“No time for Jesus?” the ruddy-faced man in boots and overalls said to me quietly as I ignored his extended hand. The hand that reached out to me held a small booklet — a message of salvation — probably Romans, perhaps Revelations, or maybe the more poetic John. In his other hand, a large white sign hoisted high which read, “Sodomy is Sin.” Clever. I’d always been a fan of alliteration.
I was leaving our town’s gay pride event, held in the dead heat of another southern summer. This man was part of a larger group standing outside the event center in what must have been 100-degree heat and 80% humidity. All were yelling in one way or another about how I was going to hell. None of that bothered me. I’ll take being a flamboyant and fabulous sinner in exchange for being fully who I am, but this man’s quiet comment caught me off guard as I turned to look him fully in the face.
You see, what he didn’t know about me was that at the time, I was in discernment for the priesthood with the Episcopal Church — a lengthy process of several years (decades for some) that pushes you to unflinchingly and honestly look at who Jesus is to you. Nothing is off limits — your strengths, weaknesses, vulnerabilities, beliefs about love, justice, mercy, your crazy family, and guiding morals and values. The light stuff. Needless to say, I’d made more than a little time for Jesus during the past two years of my life.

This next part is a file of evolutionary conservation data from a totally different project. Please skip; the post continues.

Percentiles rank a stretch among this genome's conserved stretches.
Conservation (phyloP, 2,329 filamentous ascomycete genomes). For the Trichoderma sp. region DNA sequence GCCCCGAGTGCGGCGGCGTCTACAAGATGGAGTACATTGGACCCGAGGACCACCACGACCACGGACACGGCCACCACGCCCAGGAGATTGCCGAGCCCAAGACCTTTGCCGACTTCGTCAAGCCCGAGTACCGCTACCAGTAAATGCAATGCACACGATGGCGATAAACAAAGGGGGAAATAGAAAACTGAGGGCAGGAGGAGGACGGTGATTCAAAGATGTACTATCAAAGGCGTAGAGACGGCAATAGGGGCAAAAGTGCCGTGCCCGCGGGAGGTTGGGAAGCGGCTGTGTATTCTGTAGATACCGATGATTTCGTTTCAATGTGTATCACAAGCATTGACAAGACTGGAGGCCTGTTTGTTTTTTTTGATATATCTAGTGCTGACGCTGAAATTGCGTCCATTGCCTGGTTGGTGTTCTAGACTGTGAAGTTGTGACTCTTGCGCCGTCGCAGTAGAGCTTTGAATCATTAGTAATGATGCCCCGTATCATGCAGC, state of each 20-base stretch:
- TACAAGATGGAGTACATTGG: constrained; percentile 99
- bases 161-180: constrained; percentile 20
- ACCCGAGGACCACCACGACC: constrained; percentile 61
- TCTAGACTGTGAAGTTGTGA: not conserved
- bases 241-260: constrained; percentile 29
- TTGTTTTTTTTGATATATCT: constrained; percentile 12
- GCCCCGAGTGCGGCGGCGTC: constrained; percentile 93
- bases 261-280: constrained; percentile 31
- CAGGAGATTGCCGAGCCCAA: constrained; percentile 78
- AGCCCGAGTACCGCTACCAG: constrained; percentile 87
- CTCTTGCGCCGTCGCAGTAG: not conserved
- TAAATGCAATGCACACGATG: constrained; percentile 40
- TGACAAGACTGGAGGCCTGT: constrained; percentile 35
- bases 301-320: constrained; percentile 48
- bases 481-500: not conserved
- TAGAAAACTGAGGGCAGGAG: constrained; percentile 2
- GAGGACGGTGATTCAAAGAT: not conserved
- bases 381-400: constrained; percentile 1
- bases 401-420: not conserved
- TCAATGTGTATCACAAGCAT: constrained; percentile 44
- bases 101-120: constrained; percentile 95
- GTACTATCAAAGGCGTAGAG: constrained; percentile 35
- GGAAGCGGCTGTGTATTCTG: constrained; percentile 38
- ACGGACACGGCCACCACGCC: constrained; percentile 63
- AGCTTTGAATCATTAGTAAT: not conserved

But his question gave me pause and made me wonder: what didn’t I know about the man extending his hand and the larger posse behind him? What were their vulnerabilities, strengths, weaknesses, fears, and crazy family histories? What did they believe about love? As I stood there listening to their raised voices and chants, they started to sound more like cries. Their humanity suddenly evident. Hollow echoes. Perhaps there was even a touch of desperation. All it took for this shift to occur was an outstretched hand and deep listening. Of paying attention to what showed up in front of me.
I wonder what would happen if we all took a second of pause to listen deeply to others and ask ourselves, “What don’t I know about this person?” To pay attention to what or who is in front of us. How might our dialogues change, our worldviews shift? What outstretched hands might we see that we previously missed?
In these tumultuous times of our collective histories, I’m beginning to believe that this is part of an answer. The answer to living together in an increasingly diverse society, in a digital world that’s made it easy to shout and hide, to skip over the deep work of not only seeing the “other,” but also hearing ourselves again and again through their echoes.
I’m relearning what I was taught as a child before crossing the street: Stop. Look. Listen. But now, as I cross over into the worlds of others, I’ll add: See. Deeply see and be seen.
“…don’t let yourself lose me. Nearby is the country they call life. You will know it by its seriousness. Give me your hand.” — Ranier Maria Rilke, Book of Hours, I 59
Images: Oliver Jeffers, Here We Are: Notes for Living on Planet Earth